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Over time I've changed my advice on tankmates, due to both experience and learning more from reading.
I tried a pencil urchin (you can't choose any urchin with sharp spiines). This worked out well, but after the first year of being in the tank, the urchin was large and begain to seriously eat my coralline algae. Then I read that such an urchin needed a 200 gallon tank so as not to deplete the coralline algae.
Starfish are difficult to keep and don't seem to thrive in our tanks.
Brittlestars can be quite good, as long as you avoid the large green brittle star (serpent star).
Snails and small hermits are good - you octo may eat them when he's young, but later prefers other food.
Some people have tried peppermint shrimp and in certain cases the octo considers them tankmates and does not eat them. I sometimes put 25 small shore shrimp into the tank - one or two didn't get eaten. They lived for a long time, were cute and could be hand fed, and were wonderful scavengers.
Fish are not good. Clams will be eaten. Nudibranches, sea hares, sea slugs, etc. are to be avoided.
Mushrooms are good, but remember that an adult octo, especially a large one, may romp through the tank and then create a den - and nothing is sacred. However, mushrooms like out of the way places, so it's worth trying. As for featherdusters, octos have been known to snap off large featherdusters and stick them in front of their den entrances. Clumps of small featherdusters might survive.
Don't forget the value of brightly colored shells. If you use those, you might not need so many tank mates. Also, after experiencing den-building, I'd highly recommend having a bunch of lighter material like shells in the tank, otherwise your female octopus will be heaving 10 lb pieces of live rock about (and believe me, they can do it!)
Of course, like it or not, you'll probably have bristle worms!
Any one else have good experinces with other sorts of tankmates?
Megas Always liked to chase his pet domino damsel around but i think that was a "special" relationship not to be attmepted.
Zim always liked the cat
but zim was a cuttle and they might have differing tastes.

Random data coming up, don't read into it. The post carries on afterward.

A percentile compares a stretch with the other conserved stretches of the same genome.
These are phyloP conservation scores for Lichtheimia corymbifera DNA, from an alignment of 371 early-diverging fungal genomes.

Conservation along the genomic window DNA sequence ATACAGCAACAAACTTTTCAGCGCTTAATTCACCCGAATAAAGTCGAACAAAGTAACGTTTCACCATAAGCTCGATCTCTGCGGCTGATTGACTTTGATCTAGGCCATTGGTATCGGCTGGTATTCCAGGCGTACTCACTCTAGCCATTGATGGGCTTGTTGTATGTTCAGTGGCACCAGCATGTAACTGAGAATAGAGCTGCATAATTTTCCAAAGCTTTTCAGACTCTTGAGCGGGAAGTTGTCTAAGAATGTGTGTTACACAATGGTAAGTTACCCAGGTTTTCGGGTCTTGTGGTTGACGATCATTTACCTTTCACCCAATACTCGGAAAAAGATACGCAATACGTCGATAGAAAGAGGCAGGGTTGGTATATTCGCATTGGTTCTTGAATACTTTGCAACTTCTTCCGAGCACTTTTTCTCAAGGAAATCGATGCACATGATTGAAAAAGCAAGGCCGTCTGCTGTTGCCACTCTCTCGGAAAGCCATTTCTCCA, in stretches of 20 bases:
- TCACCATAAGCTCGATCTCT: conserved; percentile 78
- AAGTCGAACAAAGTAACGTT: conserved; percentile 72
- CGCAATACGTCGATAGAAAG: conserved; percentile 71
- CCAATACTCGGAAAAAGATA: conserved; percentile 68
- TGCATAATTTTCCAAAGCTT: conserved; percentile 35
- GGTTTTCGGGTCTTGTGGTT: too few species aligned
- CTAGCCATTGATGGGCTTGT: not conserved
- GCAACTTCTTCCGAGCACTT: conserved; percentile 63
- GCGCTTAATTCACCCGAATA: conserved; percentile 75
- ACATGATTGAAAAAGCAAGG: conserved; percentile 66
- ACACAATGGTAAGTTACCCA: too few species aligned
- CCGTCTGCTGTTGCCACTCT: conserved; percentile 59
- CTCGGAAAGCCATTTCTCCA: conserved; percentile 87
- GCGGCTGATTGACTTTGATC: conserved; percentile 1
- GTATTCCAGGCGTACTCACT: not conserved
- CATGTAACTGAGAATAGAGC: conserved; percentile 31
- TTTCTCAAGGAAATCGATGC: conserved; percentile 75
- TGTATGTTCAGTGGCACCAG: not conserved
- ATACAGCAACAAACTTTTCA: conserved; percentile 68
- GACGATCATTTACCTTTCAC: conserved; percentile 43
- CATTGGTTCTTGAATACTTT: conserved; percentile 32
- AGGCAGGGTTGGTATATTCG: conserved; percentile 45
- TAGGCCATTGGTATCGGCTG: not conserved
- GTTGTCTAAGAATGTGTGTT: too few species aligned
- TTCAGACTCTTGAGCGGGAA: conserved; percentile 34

About corals - octos don't need (or like) bright lights, plus their tank needs to be closed to prevent escape. Both of these factors make it difficult to keep corals - no metal halides, no open top. Also, you can't keep any coral that stings - an octopus's skin is very sensitive. On an actual reef, an octopus can avoid these types of corals.
Now you might be able to get away with mushrooms and a little piece of something like leather coral.
Octopus don't do too well with most tankmates...there are exceptions to every rule, of course...but, mostly, they are a species only type of animal in captivity.
You can try almost everything, but, be prepared to lose it.
soft corals will grow under the worst lighting conditions... in my 125 octo tank ive got several toadstools and other leathers along with lots and lots of mushrooms. my lighting is only 2 48 inch standard aquarium lights with vhos in them... the vhos dont burn as bright as they do on a vho ballast but they are slightly brighter than a normal bulb. the tank isnt bright at all though cause of the depth. the corals actually are growing better in there than in my 50 reef under a 250 watt metal halide. so in conclusion you can put leathers in and mushrooms.
i also had 2 pj cardnal fish in the tank with ahab and they were too fast for her to catch(way too fast, like no chance in hell) but they never even looked at her even though they are primarily nocturnal also. the cardnals and the octos occupy two different water territories, the cardnals stay in the open upper water while the octo stayed towards the rockwork and bottom